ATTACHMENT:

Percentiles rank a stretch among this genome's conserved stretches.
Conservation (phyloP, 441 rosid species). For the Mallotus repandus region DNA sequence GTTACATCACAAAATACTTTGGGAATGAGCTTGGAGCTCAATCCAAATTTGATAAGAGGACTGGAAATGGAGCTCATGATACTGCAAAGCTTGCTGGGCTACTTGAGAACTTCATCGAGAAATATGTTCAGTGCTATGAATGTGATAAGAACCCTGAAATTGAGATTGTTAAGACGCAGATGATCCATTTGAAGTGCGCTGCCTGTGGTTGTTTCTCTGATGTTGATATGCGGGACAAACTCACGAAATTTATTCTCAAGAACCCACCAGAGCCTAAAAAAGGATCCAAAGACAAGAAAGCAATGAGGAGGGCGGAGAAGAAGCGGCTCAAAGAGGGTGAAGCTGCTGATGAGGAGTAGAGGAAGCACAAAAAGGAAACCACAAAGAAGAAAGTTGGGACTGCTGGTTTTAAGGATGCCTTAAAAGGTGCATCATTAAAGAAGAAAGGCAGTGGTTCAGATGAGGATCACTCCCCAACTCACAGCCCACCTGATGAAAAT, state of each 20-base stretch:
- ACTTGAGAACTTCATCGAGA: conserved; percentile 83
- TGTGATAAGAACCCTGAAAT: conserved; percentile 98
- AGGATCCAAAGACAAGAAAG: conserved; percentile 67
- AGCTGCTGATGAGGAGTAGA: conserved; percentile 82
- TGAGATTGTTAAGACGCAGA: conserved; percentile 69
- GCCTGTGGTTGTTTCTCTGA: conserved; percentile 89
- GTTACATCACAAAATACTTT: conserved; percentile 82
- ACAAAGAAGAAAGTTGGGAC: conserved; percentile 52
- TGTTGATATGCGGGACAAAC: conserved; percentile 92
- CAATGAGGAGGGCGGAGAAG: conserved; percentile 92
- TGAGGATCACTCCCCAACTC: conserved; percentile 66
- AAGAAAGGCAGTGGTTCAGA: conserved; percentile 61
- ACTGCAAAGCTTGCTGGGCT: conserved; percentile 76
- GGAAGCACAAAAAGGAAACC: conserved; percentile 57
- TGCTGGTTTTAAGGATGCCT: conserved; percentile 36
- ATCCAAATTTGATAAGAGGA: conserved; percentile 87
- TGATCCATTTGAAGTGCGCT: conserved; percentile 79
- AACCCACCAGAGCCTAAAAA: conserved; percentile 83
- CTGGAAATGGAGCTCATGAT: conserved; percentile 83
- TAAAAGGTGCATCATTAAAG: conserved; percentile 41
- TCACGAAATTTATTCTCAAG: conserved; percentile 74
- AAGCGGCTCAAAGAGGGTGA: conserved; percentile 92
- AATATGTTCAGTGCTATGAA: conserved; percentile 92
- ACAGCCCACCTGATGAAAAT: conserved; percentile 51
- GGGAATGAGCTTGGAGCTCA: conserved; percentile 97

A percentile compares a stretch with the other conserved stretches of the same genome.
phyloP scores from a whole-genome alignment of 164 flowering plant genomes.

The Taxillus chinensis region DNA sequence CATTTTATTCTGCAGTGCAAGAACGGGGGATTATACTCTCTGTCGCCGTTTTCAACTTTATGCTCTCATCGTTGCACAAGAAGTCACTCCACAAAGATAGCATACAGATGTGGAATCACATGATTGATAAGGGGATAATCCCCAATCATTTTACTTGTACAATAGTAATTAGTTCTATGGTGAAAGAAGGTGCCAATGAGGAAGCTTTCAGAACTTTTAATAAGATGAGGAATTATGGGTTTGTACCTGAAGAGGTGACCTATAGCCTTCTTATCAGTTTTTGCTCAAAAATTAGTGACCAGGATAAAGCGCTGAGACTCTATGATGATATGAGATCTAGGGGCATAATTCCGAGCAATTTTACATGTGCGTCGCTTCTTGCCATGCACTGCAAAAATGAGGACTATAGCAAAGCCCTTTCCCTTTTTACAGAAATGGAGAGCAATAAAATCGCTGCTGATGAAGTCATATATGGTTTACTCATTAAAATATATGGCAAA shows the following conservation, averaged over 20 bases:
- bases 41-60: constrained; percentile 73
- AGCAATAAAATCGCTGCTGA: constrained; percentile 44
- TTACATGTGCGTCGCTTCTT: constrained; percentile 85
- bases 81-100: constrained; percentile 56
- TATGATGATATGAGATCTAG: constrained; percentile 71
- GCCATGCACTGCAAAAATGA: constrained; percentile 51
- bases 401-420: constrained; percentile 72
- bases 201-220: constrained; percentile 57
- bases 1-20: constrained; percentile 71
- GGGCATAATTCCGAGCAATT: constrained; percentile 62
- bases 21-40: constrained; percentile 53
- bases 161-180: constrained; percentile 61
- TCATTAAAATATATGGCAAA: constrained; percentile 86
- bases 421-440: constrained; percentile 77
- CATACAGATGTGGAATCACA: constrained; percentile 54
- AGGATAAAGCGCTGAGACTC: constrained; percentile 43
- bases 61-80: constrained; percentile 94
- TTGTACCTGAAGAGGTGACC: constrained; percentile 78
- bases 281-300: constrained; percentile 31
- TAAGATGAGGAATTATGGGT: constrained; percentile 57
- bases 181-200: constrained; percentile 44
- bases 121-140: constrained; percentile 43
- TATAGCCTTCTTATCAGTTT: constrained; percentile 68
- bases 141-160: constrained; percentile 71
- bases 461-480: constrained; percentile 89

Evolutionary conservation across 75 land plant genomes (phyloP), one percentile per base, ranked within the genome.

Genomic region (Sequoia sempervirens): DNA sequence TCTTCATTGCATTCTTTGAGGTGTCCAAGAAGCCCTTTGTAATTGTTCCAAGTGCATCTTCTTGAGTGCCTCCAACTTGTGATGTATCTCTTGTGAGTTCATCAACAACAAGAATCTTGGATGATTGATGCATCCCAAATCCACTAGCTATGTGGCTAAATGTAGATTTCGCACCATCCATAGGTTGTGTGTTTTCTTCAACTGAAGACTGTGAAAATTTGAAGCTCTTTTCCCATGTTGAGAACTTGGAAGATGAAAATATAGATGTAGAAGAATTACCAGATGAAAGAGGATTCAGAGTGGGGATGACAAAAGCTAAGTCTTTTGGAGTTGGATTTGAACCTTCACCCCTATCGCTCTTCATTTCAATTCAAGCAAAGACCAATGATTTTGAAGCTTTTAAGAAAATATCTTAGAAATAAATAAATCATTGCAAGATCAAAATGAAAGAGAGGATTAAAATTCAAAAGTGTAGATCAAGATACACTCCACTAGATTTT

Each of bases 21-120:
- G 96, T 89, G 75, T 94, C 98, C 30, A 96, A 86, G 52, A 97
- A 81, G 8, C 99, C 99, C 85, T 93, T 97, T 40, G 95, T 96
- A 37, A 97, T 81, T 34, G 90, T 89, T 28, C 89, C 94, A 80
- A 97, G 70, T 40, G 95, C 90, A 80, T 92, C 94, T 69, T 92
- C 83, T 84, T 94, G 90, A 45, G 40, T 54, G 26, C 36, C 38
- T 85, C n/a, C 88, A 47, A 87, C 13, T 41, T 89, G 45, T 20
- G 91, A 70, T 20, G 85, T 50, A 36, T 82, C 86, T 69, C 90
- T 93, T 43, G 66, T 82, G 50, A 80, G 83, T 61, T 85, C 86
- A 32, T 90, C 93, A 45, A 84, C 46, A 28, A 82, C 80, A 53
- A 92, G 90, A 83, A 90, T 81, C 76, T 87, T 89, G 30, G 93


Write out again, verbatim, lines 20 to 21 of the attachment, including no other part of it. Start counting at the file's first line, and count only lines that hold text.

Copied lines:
- AACCCACCAGAGCCTAAAAA: conserved; percentile 83
- CTGGAAATGGAGCTCATGAT: conserved; percentile 83